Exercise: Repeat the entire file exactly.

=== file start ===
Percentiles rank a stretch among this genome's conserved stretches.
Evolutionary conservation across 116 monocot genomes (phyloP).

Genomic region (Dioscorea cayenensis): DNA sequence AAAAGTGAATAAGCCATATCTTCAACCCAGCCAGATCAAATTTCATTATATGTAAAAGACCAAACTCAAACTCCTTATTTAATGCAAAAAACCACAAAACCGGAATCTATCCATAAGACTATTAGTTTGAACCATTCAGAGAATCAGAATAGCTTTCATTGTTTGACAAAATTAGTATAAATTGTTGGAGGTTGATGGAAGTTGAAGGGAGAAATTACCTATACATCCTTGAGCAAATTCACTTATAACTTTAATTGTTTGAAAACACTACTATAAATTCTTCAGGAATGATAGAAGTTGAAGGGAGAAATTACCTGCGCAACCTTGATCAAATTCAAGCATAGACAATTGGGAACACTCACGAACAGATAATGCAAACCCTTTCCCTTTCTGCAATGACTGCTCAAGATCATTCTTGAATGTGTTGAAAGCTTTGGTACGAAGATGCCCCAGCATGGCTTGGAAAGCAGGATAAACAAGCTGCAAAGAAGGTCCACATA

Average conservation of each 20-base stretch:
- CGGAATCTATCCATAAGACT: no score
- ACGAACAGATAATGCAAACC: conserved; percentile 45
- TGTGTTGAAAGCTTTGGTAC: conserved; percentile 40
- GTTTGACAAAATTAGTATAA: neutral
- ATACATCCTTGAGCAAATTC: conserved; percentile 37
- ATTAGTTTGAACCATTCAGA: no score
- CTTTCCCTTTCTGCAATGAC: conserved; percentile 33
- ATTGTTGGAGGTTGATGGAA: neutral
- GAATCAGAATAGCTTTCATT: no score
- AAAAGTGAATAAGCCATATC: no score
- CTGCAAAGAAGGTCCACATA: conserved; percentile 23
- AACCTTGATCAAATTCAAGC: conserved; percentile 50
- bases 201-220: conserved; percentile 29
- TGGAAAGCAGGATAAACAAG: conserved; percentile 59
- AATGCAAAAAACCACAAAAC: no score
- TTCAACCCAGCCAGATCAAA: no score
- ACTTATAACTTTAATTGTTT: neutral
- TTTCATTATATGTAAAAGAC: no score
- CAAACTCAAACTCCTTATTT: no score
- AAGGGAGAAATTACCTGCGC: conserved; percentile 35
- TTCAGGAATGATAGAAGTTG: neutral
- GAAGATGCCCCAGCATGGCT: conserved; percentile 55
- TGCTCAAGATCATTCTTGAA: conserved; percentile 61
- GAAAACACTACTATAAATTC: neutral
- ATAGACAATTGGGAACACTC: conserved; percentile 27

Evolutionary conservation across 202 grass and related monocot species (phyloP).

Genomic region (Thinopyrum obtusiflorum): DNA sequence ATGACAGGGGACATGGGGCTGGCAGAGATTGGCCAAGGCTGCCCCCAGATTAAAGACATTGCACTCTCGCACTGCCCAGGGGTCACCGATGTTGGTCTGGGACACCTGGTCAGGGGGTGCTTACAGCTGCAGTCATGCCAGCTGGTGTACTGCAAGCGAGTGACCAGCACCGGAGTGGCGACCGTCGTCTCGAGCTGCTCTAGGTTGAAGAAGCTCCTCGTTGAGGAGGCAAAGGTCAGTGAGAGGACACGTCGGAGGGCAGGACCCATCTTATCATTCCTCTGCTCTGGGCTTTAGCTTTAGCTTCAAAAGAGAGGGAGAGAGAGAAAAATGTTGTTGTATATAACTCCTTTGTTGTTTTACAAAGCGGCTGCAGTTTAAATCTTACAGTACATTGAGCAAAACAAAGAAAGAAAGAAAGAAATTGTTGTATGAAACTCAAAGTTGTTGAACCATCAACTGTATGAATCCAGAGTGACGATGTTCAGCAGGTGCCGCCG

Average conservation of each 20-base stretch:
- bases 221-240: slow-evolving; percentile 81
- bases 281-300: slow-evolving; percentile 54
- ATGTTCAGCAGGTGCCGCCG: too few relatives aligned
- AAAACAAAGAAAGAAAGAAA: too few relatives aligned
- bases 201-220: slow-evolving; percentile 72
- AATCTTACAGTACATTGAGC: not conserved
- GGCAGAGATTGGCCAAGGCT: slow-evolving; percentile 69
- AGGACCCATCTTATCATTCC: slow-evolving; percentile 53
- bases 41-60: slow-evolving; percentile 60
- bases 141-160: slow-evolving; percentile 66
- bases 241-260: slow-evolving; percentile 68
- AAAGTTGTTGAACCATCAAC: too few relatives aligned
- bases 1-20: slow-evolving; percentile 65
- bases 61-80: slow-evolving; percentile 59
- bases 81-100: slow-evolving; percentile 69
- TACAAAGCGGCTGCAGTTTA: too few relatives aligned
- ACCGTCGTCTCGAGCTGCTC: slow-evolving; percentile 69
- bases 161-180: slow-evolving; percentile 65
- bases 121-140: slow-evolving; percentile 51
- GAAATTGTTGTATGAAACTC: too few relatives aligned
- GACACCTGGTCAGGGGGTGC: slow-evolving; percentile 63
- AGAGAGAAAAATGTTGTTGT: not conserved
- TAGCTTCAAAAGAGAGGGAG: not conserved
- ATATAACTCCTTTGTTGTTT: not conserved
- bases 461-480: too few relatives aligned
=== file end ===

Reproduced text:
Percentiles rank a stretch among this genome's conserved stretches.
Evolutionary conservation across 116 monocot genomes (phyloP).

Genomic region (Dioscorea cayenensis): DNA sequence AAAAGTGAATAAGCCATATCTTCAACCCAGCCAGATCAAATTTCATTATATGTAAAAGACCAAACTCAAACTCCTTATTTAATGCAAAAAACCACAAAACCGGAATCTATCCATAAGACTATTAGTTTGAACCATTCAGAGAATCAGAATAGCTTTCATTGTTTGACAAAATTAGTATAAATTGTTGGAGGTTGATGGAAGTTGAAGGGAGAAATTACCTATACATCCTTGAGCAAATTCACTTATAACTTTAATTGTTTGAAAACACTACTATAAATTCTTCAGGAATGATAGAAGTTGAAGGGAGAAATTACCTGCGCAACCTTGATCAAATTCAAGCATAGACAATTGGGAACACTCACGAACAGATAATGCAAACCCTTTCCCTTTCTGCAATGACTGCTCAAGATCATTCTTGAATGTGTTGAAAGCTTTGGTACGAAGATGCCCCAGCATGGCTTGGAAAGCAGGATAAACAAGCTGCAAAGAAGGTCCACATA

Average conservation of each 20-base stretch:
- CGGAATCTATCCATAAGACT: no score
- ACGAACAGATAATGCAAACC: conserved; percentile 45
- TGTGTTGAAAGCTTTGGTAC: conserved; percentile 40
- GTTTGACAAAATTAGTATAA: neutral
- ATACATCCTTGAGCAAATTC: conserved; percentile 37
- ATTAGTTTGAACCATTCAGA: no score
- CTTTCCCTTTCTGCAATGAC: conserved; percentile 33
- ATTGTTGGAGGTTGATGGAA: neutral
- GAATCAGAATAGCTTTCATT: no score
- AAAAGTGAATAAGCCATATC: no score
- CTGCAAAGAAGGTCCACATA: conserved; percentile 23
- AACCTTGATCAAATTCAAGC: conserved; percentile 50
- bases 201-220: conserved; percentile 29
- TGGAAAGCAGGATAAACAAG: conserved; percentile 59
- AATGCAAAAAACCACAAAAC: no score
- TTCAACCCAGCCAGATCAAA: no score
- ACTTATAACTTTAATTGTTT: neutral
- TTTCATTATATGTAAAAGAC: no score
- CAAACTCAAACTCCTTATTT: no score
- AAGGGAGAAATTACCTGCGC: conserved; percentile 35
- TTCAGGAATGATAGAAGTTG: neutral
- GAAGATGCCCCAGCATGGCT: conserved; percentile 55
- TGCTCAAGATCATTCTTGAA: conserved; percentile 61
- GAAAACACTACTATAAATTC: neutral
- ATAGACAATTGGGAACACTC: conserved; percentile 27

Evolutionary conservation across 202 grass and related monocot species (phyloP).

Genomic region (Thinopyrum obtusiflorum): DNA sequence ATGACAGGGGACATGGGGCTGGCAGAGATTGGCCAAGGCTGCCCCCAGATTAAAGACATTGCACTCTCGCACTGCCCAGGGGTCACCGATGTTGGTCTGGGACACCTGGTCAGGGGGTGCTTACAGCTGCAGTCATGCCAGCTGGTGTACTGCAAGCGAGTGACCAGCACCGGAGTGGCGACCGTCGTCTCGAGCTGCTCTAGGTTGAAGAAGCTCCTCGTTGAGGAGGCAAAGGTCAGTGAGAGGACACGTCGGAGGGCAGGACCCATCTTATCATTCCTCTGCTCTGGGCTTTAGCTTTAGCTTCAAAAGAGAGGGAGAGAGAGAAAAATGTTGTTGTATATAACTCCTTTGTTGTTTTACAAAGCGGCTGCAGTTTAAATCTTACAGTACATTGAGCAAAACAAAGAAAGAAAGAAAGAAATTGTTGTATGAAACTCAAAGTTGTTGAACCATCAACTGTATGAATCCAGAGTGACGATGTTCAGCAGGTGCCGCCG

Average conservation of each 20-base stretch:
- bases 221-240: slow-evolving; percentile 81
- bases 281-300: slow-evolving; percentile 54
- ATGTTCAGCAGGTGCCGCCG: too few relatives aligned
- AAAACAAAGAAAGAAAGAAA: too few relatives aligned
- bases 201-220: slow-evolving; percentile 72
- AATCTTACAGTACATTGAGC: not conserved
- GGCAGAGATTGGCCAAGGCT: slow-evolving; percentile 69
- AGGACCCATCTTATCATTCC: slow-evolving; percentile 53
- bases 41-60: slow-evolving; percentile 60
- bases 141-160: slow-evolving; percentile 66
- bases 241-260: slow-evolving; percentile 68
- AAAGTTGTTGAACCATCAAC: too few relatives aligned
- bases 1-20: slow-evolving; percentile 65
- bases 61-80: slow-evolving; percentile 59
- bases 81-100: slow-evolving; percentile 69
- TACAAAGCGGCTGCAGTTTA: too few relatives aligned
- ACCGTCGTCTCGAGCTGCTC: slow-evolving; percentile 69
- bases 161-180: slow-evolving; percentile 65
- bases 121-140: slow-evolving; percentile 51
- GAAATTGTTGTATGAAACTC: too few relatives aligned
- GACACCTGGTCAGGGGGTGC: slow-evolving; percentile 63
- AGAGAGAAAAATGTTGTTGT: not conserved
- TAGCTTCAAAAGAGAGGGAG: not conserved
- ATATAACTCCTTTGTTGTTT: not conserved
- bases 461-480: too few relatives aligned